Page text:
“While they’re at the facility with the preventative measures in place, if guys make this second nature and their habit, that’s about as safe a situation as it can be”
By Cameron Hogwood and Richard Graves
Last Updated: 31/07/20 3:03pm
The NBA might well have patted itself on the back on Thursday when LeBron James pounced on his own miss to make the winning shot with 12.8 seconds left as the Los Angeles Lakers beat the Los Angeles Clippers 103-101 on the opening night of the restart.
It called for a moment of reflection on the job carried out by the league to make such high-stakes sporting drama possible amid an uncertain battle against the coronavirus pandemic in the United States. The Orlando bubble appears to have been executed to perfection thus far, and so may it continue.
For the NFL, however, the luxury of time ahead of the 2020 season is becoming less luxurious by the day, and when the Miami Marlins suffered an outbreak of COVID-19 less than a week into the delayed MLB season, the concerns only became more glaring.
As much was made clear about the fight against the clock over the last fortnight as preseason games were scrapped, some cities ordered empty stadiums and players were added to a new Reserve/COVID-19 list, while others opted out of the 2020 campaign altogether.
The final group of players meanwhile reported to training camp this week to be greeted by their new reality, with regular coronavirus testing and strict social distancing measures standing in the way of on-field work right now.
“They come in, they go to a trailer that’s well away from their facilities, they do the two nasal swabs and then they pretty much leave because they can’t come into the facilities until they’ve tested three negative tests,” NFL Network’s Steve Wyche explained to Sky Sports News.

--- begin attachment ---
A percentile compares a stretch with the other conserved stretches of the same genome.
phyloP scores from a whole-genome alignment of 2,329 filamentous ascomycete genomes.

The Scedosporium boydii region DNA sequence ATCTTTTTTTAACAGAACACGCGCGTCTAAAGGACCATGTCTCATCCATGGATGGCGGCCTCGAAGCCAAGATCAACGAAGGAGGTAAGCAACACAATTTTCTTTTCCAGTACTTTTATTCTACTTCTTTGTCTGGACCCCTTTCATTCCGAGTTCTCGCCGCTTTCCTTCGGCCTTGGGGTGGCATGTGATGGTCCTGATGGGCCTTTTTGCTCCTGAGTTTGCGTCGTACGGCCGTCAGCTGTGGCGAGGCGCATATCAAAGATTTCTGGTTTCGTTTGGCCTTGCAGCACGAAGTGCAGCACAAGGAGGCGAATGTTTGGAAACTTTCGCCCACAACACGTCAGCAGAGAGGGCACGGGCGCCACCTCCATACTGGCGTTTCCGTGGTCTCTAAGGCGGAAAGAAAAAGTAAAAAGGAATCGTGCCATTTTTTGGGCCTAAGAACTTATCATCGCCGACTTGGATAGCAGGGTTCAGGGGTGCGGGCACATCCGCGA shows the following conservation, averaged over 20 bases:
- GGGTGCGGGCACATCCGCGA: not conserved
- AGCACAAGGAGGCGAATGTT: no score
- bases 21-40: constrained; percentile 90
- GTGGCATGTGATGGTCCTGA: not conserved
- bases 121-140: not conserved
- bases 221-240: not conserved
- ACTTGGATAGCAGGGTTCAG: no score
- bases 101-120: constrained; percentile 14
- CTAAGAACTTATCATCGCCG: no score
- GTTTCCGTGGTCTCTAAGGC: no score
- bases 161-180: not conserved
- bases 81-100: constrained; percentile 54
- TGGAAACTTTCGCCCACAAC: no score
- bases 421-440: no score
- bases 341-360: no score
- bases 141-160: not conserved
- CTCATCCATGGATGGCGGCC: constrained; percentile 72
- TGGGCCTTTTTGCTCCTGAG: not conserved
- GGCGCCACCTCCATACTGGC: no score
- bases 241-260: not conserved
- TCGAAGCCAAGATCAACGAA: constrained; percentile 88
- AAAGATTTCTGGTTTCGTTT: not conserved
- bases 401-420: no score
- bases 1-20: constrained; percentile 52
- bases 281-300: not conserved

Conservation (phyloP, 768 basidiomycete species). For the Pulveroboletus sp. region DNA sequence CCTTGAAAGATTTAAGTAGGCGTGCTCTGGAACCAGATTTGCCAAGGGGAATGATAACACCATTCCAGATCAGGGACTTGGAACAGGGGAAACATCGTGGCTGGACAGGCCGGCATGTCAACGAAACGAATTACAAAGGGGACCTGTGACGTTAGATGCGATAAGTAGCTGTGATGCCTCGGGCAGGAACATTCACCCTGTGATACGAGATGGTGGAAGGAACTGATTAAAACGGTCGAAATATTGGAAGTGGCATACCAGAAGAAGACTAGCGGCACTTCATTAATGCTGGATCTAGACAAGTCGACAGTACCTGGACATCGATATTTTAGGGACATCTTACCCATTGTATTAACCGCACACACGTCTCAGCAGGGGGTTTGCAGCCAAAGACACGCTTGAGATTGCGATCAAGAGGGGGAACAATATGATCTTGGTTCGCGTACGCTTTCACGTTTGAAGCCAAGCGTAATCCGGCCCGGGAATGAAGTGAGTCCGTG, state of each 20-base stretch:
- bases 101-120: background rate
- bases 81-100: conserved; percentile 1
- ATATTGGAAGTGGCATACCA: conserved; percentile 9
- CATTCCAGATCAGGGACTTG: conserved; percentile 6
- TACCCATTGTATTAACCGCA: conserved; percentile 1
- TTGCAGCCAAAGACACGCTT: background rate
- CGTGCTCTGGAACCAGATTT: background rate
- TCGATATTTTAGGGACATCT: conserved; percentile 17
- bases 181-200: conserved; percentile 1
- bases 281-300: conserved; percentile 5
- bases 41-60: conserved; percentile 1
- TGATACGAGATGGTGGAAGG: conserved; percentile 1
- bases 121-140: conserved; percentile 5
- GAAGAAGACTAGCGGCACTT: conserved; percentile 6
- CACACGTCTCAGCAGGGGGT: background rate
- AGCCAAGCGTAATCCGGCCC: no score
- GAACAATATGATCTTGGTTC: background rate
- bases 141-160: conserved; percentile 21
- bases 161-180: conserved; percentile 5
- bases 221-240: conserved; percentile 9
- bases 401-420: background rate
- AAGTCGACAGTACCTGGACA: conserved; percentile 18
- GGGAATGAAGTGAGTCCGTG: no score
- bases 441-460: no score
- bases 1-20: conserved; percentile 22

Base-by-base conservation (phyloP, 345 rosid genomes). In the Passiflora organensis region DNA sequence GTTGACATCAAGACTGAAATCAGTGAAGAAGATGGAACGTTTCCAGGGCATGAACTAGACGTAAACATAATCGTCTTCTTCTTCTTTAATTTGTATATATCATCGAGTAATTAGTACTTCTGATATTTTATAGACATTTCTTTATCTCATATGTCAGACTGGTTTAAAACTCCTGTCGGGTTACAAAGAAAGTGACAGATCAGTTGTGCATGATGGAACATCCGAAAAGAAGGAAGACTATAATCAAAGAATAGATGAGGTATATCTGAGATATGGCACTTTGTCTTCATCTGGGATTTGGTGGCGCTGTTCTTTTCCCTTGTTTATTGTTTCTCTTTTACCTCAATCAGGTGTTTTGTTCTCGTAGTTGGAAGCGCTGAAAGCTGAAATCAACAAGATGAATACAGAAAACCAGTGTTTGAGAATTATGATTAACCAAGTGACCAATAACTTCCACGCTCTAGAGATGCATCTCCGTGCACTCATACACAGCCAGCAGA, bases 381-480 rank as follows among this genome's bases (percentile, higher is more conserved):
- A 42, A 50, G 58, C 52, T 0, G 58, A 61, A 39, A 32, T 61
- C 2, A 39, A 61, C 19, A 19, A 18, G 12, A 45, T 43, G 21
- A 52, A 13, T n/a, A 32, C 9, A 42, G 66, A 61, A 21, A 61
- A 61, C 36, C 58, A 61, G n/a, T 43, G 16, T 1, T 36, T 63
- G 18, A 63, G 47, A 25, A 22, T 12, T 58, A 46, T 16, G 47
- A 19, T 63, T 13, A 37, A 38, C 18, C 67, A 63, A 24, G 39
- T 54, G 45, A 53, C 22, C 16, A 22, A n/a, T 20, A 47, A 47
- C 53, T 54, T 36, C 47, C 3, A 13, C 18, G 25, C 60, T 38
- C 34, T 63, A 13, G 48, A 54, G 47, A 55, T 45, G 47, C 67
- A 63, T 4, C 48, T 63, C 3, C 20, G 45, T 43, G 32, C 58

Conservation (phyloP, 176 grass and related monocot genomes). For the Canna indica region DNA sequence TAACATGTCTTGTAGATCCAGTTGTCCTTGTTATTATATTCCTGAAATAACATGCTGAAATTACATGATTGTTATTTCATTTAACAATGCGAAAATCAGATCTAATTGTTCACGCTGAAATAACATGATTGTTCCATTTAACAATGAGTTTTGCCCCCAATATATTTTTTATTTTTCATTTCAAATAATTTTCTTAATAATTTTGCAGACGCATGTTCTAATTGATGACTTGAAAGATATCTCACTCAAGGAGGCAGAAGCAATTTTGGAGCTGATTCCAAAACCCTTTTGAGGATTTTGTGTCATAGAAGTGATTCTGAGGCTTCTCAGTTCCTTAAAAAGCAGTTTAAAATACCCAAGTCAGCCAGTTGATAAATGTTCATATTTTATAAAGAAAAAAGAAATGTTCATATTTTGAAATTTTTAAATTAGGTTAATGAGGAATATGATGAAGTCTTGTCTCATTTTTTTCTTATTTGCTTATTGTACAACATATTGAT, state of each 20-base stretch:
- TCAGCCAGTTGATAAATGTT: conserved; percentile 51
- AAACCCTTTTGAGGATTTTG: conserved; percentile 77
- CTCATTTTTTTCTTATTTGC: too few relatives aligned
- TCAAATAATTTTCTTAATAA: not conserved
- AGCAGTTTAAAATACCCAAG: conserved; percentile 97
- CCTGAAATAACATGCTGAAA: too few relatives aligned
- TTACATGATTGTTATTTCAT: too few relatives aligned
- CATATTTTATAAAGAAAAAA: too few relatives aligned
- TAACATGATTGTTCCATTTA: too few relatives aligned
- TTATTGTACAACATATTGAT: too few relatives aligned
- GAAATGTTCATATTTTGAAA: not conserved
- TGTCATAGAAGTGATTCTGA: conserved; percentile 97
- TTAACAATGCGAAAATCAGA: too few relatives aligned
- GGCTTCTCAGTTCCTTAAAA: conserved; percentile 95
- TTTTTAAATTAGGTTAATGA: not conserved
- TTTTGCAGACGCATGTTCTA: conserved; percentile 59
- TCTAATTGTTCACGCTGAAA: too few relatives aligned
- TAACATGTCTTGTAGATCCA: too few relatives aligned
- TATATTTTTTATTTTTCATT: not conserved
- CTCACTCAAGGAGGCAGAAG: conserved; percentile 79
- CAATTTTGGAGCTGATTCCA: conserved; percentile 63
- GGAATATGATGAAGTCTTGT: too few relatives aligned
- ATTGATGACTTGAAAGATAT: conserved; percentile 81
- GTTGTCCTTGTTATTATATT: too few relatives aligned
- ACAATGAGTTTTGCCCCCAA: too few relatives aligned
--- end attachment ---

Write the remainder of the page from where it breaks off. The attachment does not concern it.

“Different teams are doing it in different ways, but we’re used to this time of guys reporting, they’re in shape, they’re doing some on-field stuff.
“That’s not going to happen, it’s probably going to be two weeks or so before they do football-related activities. These teams are finding out exactly how they’re going to handle this COVID pandemic.”
Wyche described the scene at the Los Angeles Rams facility, where there are no handshakes between players, no group ice baths or access to saunas.
Showering is also staggered, while the Rams locker room is split into two, with 50 players in the main locker room and 30 in an auxiliary locker room which is typically used as the media room.
“It’s just a whole different dynamic,” he said.
“Speaking to Reggie Scott the Rams head trainer, he said again it’s all about education because you’re going to have some players who feel like ‘I’m 25, 26, it’s not going to bother me’ or they believe it’s a hoax, then you have other players who feel if someone in their meeting room sneezes then maybe they can die.
“So there’s a whole lot of teaching them the science, what they can do and reinforcing it over and over until it becomes habit so they can understand what they need to do to stay safe.”
The New England Patriots’ Dont’a Hightower and Patrick Chung, the Kansas City Chiefs’ Damien Williams and the New York Giants’ Nate Solder are among over 30 players to have opted out of the upcoming season as it stands.
Philadelphia Eagles wide receiver Marquise Goodwin is another to withdraw in light of the birth of his now five-month old daughter Marae. This comes after Goodwin’s wife Morgan lost a prematurely born son in 2017, as well as unborn twins in 2018.
Detroit Lions wide receiver Kenny Golladay, Minnesota Vikings linebacker Anthony Barr and Philadelphia Eagles offensive tackle Lane Johnson are meanwhile among those to have been placed on the Reserve/COVID list.